Caskets Open to Release Concrete Realms of Pain on Wise Blood & Seeing Red Records

Posted in Whathaveyou on February 24th, 2021 by JJ Koczan

caskets open (Photo by Perttu Salo)

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PR wire has it like this:

caskets open concrete realms of pain

Caskets Open – Concrete Realms of Pain – Wise Blood & Seeing Red

For 14 years, Finnish doom trio Caskets Open have written songs rife with strife and dark-souled riffs. Their fourth LP “Concrete Realms of Pain” emerged from the wasteland of a pandemic summer as the band’s brooding masterwork. Caskets Open’s evocative compositions conjure the frailty of the crestfallen ballads of Type O Negative and Danzig. Meanwhile, there’s also a simmering snarl of hardcore punk that raises a chalice to Peter Steele’s Carnivore. Throughout the years, Caskets Open has warmed up the stage for bands as awesomely diverse as Church of Misery, Wolves in the Throne Room, and Primitive Man. Bonded by a mutual love for this album, Seeing Red Records and Wise Blood Records have brought the songs stateside to celebrate this stunning doom achievement.

Originally released in March 2020 when COVID struck worldwide, Finnish misfits CASKETS OPEN released the album Concrete Realms of Pain quietly on Nine Records (Poland) via CD/Digital. When listening to this record you may recall the dirge of Type O Negative, the vibe & aesthetic of early Danzig, and the melancholic emptiness of country-mates In Solitude. There is probably a bunch more you will pick out as they seem to flirt with post punk and there are certainly moments that lean heavy into the hardcore punk realm, but with that said, it’s along the same lines as Type O’s harder moments or even Peter’s previous work in Carnivore. CASKETS OPEN not only blend all of these influences brilliantly, but in such authentic fashion I’d swear these songs were written between ’89-’91!

Recorded and mixed 2019 at Tonehaven Recording Studio by Tom Brooke. Mastered 2019 by James Plotkin. Front cover and band photo by Perttu Salo.

PREORDER Vinyl / Cassette:
Seeing Red Records (U.S. & Canada): https://casketsopen-fi.bandcamp.com/album/concrete-realms-of-pain
OR shop.seeingredrecords.com
Wise Blood Records (Cassette): https://wisebloodrecords.bandcamp.com/

Track Listing:
1. Four Shrines
2. Riding on a Rotting Horse
3. Homecoming
4. Tunnel Guard
5. White Animal
6. Tadens Tolthe
7. Blossom
8. Soul Stained Glass
9. Pale Hunter

Line-up
Timo Ketola – bass, vocals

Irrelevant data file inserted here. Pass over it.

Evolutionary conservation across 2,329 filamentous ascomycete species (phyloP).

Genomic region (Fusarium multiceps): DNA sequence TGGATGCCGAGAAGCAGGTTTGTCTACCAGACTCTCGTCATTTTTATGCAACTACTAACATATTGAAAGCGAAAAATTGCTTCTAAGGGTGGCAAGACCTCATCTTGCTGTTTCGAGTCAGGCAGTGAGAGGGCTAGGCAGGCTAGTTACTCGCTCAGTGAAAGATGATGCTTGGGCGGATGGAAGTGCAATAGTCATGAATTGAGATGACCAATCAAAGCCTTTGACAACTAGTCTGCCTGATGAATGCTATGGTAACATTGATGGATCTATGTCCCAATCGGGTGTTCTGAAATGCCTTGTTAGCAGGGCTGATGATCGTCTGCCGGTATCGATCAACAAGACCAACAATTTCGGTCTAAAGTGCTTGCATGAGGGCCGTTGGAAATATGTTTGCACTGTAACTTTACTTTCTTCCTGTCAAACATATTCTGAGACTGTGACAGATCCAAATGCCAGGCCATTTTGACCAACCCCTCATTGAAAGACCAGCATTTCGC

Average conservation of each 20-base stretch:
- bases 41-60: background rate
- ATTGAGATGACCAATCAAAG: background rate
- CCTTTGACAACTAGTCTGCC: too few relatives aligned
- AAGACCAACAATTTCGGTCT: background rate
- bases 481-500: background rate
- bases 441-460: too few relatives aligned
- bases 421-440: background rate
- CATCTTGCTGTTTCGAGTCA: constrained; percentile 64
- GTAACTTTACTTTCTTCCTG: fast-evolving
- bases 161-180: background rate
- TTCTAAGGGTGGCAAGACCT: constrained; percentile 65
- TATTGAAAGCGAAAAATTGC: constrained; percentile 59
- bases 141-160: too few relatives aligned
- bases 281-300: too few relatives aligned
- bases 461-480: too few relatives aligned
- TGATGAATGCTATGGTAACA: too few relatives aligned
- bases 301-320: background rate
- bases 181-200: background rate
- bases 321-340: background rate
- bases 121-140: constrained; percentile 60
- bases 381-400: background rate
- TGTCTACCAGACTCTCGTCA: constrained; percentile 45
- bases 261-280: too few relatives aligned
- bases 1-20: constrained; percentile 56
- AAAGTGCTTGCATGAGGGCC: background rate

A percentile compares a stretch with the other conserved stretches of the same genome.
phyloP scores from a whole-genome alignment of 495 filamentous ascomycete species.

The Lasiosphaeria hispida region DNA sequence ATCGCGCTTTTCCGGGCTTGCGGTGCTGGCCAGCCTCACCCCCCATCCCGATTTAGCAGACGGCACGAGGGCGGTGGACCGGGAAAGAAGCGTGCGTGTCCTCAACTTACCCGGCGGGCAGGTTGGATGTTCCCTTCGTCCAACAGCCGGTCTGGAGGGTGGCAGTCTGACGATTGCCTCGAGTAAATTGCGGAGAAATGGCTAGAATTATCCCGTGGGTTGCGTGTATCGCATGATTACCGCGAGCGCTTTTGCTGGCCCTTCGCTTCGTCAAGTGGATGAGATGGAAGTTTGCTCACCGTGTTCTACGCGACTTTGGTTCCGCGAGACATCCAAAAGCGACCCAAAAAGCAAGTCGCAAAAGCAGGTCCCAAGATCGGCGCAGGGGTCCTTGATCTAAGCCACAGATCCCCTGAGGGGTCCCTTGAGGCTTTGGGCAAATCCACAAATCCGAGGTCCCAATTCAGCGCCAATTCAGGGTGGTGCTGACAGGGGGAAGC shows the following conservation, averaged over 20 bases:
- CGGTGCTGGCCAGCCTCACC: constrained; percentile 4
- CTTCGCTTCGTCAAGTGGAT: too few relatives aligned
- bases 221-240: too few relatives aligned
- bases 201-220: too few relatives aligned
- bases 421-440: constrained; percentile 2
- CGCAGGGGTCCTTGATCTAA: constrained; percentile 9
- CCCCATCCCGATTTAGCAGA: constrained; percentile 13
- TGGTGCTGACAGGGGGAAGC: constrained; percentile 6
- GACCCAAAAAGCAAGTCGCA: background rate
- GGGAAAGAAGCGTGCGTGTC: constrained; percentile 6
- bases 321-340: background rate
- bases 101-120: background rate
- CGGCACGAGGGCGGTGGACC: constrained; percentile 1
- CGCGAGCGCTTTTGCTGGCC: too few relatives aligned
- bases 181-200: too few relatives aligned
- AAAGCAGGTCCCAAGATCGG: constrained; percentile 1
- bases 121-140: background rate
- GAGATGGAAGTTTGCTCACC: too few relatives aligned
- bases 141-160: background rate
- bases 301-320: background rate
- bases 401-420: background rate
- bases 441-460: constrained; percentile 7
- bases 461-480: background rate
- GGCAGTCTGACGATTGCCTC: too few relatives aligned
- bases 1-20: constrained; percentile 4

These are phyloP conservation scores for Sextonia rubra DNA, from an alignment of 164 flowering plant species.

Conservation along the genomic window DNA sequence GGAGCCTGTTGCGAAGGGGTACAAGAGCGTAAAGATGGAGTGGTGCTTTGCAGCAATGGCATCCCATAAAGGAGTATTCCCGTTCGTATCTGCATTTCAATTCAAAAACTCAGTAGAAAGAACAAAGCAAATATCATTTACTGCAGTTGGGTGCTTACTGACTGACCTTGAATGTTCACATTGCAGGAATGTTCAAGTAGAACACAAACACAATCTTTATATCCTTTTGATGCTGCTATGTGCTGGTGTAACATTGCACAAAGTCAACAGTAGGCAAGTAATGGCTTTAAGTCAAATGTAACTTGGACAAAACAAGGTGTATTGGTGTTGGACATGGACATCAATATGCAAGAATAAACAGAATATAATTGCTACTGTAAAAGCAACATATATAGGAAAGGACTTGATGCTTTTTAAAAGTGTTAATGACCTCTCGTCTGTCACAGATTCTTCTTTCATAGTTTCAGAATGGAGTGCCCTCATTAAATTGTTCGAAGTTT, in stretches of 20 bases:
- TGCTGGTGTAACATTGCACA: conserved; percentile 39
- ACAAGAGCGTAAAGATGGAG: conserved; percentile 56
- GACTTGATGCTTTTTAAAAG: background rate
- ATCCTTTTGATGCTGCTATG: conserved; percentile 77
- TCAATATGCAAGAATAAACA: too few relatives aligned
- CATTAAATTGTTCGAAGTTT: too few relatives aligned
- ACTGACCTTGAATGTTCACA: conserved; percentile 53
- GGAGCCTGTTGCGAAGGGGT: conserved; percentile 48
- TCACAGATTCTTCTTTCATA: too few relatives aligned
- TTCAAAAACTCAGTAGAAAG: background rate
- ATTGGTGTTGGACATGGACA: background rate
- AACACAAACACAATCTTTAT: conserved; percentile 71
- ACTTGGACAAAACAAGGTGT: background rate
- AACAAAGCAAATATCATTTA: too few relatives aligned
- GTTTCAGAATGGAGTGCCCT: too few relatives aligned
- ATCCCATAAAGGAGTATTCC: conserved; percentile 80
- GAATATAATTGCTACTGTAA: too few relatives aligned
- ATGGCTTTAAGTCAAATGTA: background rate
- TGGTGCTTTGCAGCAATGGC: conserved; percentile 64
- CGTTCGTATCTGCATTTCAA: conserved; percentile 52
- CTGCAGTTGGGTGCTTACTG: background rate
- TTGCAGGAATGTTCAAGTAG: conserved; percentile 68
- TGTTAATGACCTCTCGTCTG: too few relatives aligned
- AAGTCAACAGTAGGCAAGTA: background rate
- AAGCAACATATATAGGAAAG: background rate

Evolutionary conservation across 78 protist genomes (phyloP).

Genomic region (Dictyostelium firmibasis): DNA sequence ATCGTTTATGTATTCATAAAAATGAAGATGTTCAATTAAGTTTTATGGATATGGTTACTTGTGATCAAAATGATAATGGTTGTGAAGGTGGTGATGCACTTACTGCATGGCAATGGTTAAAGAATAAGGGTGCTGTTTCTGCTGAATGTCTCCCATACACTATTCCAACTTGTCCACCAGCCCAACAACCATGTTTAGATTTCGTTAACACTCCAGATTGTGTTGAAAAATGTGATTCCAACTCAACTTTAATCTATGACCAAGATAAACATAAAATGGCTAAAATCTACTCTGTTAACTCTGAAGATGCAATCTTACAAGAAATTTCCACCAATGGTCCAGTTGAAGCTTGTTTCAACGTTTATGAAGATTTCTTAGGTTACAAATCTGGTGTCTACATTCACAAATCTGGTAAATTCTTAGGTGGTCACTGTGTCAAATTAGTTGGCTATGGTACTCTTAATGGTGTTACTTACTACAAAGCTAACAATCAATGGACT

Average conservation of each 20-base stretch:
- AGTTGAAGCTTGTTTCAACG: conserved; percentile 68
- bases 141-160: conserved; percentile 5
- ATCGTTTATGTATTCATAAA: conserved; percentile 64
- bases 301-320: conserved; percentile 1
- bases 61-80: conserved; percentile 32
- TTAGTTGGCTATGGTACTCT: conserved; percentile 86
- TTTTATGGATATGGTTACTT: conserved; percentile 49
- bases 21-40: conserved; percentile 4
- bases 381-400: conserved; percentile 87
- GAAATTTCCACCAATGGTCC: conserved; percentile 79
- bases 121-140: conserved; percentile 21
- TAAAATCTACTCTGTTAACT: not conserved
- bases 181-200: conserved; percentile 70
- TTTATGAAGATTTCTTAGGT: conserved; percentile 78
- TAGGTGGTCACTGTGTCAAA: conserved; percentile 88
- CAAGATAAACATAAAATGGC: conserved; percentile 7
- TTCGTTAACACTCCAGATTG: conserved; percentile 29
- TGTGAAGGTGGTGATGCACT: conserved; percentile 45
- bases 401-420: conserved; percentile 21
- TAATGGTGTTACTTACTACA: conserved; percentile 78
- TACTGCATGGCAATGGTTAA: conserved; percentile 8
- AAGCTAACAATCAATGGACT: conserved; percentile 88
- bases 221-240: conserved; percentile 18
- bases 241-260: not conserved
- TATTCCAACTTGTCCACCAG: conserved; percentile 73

Antti Ronkainen – guitars
Pyry Ojala – drums

Caskets Open, “Tunnel Guard” official video

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Quarterly Review: Fuzz, Crippled Black Phoenix, Bethmoora, Khan, The Acid Guide Service, Vexing Hex, KVLL, Mugstar, Wolftooth, Starmonger

Posted in Reviews on December 23rd, 2020 by JJ Koczan

THE-OBELISK-FALL-2020-QUARTERLY-REVIEW

Day III of the Inexplicably Roman Numeralized Winter 2020 Quarterly Review, commence! I may never go back to actual numbers, you should know. There’s something very validating about doing Day I, Day II, Day III — and tomorrow I get to add a V for Day IV! Stoked on that, let me tell you.

You have to make your own entertainment these days, lest your brain melt like wax and drip from your nostrils.

Plurp.

Quarterly Review #21-30:

Fuzz, III

fuzz iii

Plenty of heavy rockers can come across sounding fresh. Most of the time all it takes is being young. In the case of III, the third long-player from Looking for authentic and reliable http://www.svrz.ch/uploads/tx_ttnews/?1840 and assignment help online? We offer plagiarism free, detailed solution of all finance problems at Fuzz Looking for professional Buycollegeessays Coms? CDP offers high quality SEO content and article writing services at affordable prices with unlimited Charles Moothart, short essay on my daily routine recommended you read cheap dissertation writing help DO MY ASSIGNMENT write my papers Ty Segall and Chad Ubovich — they sound like they just invented it. Dig the hard-Bowie of “Time Collapse” or the made-for-the-stage opener “Returning,” or the surf-cacophony of “Mirror.” Or hell, any of it. The combination of this band and producer Steve Albini — aka the guy you go to when you want your album to sound like your live show — is correct. That’s all you can say about it. From the ’70s snarl in “Nothing People” to the triumphant melody in the second half of “Blind to Vines” and the back and forth between gritty roll and fragile prog of “End Returning,” it’s an energy that simply won’t be denied. If Fuzz wanted to go ahead and do three or four more albums with Albini at the helm in the next five years, that’d be just fine.

In the Red Records on Thee Facebooks

In the Red Records on Bandcamp

 

Crippled Black Phoenix, Ellengæst

crippled black phoenix ellengaest